those of holographic digitization method described in this
Whilst we identify some advantages of mixed reality fabri-
cation environments in comparison to robotic processes,
we recognize the advantages of a hybrid approach. Future
developments of this research will work with CNC and
robotic processes to combine faster and more accurate
part fabrication with the dexterity and intuition of human
assembly teams. Automated part fabrication will also assist
in scaling up the process and facilitate working with mate-
rials too rigid to bend by hand.
Fabrication within mixed reality environments enable
construction teams to assemble structures consisting
entirely of complex joints between unique parts without
the need to follow 2D instructions or work from 2.5D
setout points. While we did not conduct a comparative
study of fabrication time using traditional documentation
and fabrication time using holographic instructions, it is
not unreasonable to conclude that using drawings and
templates for 560 bend angles, feed measurements and
rotations would be excessively tedious and time consuming.
We demonstrate that traditional drawn instructions can
be replaced with holographic applications that describe
task specic information to fabricators in context and as
needed, reducing requirements to switch attention from
machine and material tasks to drawings or screens and
instead combining these two mediums in a mixed reality
experience. This improves the capability of fabricators to
develop skills and expertise in complex fabrication tasks,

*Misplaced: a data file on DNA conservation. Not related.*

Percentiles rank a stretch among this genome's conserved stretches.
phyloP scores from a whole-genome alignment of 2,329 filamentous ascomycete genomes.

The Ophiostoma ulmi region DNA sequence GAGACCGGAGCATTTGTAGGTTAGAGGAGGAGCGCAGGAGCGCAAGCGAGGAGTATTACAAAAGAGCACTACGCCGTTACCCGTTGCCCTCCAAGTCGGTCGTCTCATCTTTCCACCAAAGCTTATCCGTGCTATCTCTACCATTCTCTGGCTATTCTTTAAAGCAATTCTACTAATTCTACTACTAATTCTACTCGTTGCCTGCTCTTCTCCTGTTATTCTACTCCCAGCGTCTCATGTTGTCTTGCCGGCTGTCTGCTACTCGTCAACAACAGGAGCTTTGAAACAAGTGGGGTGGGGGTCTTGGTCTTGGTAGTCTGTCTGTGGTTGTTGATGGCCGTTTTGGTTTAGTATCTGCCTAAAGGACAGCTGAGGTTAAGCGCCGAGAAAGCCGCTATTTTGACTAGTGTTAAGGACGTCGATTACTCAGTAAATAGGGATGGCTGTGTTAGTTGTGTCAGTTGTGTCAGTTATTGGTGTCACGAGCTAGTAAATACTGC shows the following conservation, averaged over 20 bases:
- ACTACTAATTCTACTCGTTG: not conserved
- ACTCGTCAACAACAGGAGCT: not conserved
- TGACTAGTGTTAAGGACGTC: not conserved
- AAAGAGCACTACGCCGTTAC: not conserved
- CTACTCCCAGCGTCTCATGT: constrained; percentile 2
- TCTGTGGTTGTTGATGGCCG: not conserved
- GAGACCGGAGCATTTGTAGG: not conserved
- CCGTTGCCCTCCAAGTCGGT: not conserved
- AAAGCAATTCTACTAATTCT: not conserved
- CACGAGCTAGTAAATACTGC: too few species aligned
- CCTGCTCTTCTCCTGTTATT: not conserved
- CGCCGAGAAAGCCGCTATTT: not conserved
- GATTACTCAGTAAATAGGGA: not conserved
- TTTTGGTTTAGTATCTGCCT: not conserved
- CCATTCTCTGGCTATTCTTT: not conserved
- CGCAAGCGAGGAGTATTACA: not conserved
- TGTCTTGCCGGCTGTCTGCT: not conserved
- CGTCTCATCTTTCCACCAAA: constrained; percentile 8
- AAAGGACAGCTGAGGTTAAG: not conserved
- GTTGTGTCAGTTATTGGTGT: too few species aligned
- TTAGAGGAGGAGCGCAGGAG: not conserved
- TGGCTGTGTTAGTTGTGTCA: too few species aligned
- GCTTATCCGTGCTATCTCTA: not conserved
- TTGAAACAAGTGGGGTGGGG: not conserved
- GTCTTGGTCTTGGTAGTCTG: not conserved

as demonstrated by the construction of a pavilion by
construction teams with no prior experience with material
and fabrication processes. We demonstrate that working
from holographic guides enable fabrication teams to make
adjustments to the design as necessary during fabrication
in order to reduce construction time and complexity and
reduce the risk of task failure and accumulative error.
This research further demonstrates that current genera-
tion head-mounted displays such as the HoloLens provide
sufcient registration of holograms to physical environ-
ments to use these as a reference as to the accuracy of
an assembly or fabrication task, with most deviation from
digital models derived from lack of assembly experience
rather than drift in the holographic reference model. We
measure this using a novel method of digitizing the as-built
pavilion using a marker tracking method that creates an
accurate model from only a limited number of sample
points for immediate feedback to designers and without the
requirement for 3D scanning setups and mesh reconstruc-
tion software.
This work was produced with students during an invited workshop
at the 2018 CAADRIA Conference. We thank the participants and
organizers for their condence and support.
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Paper Title Author last names, separated by commas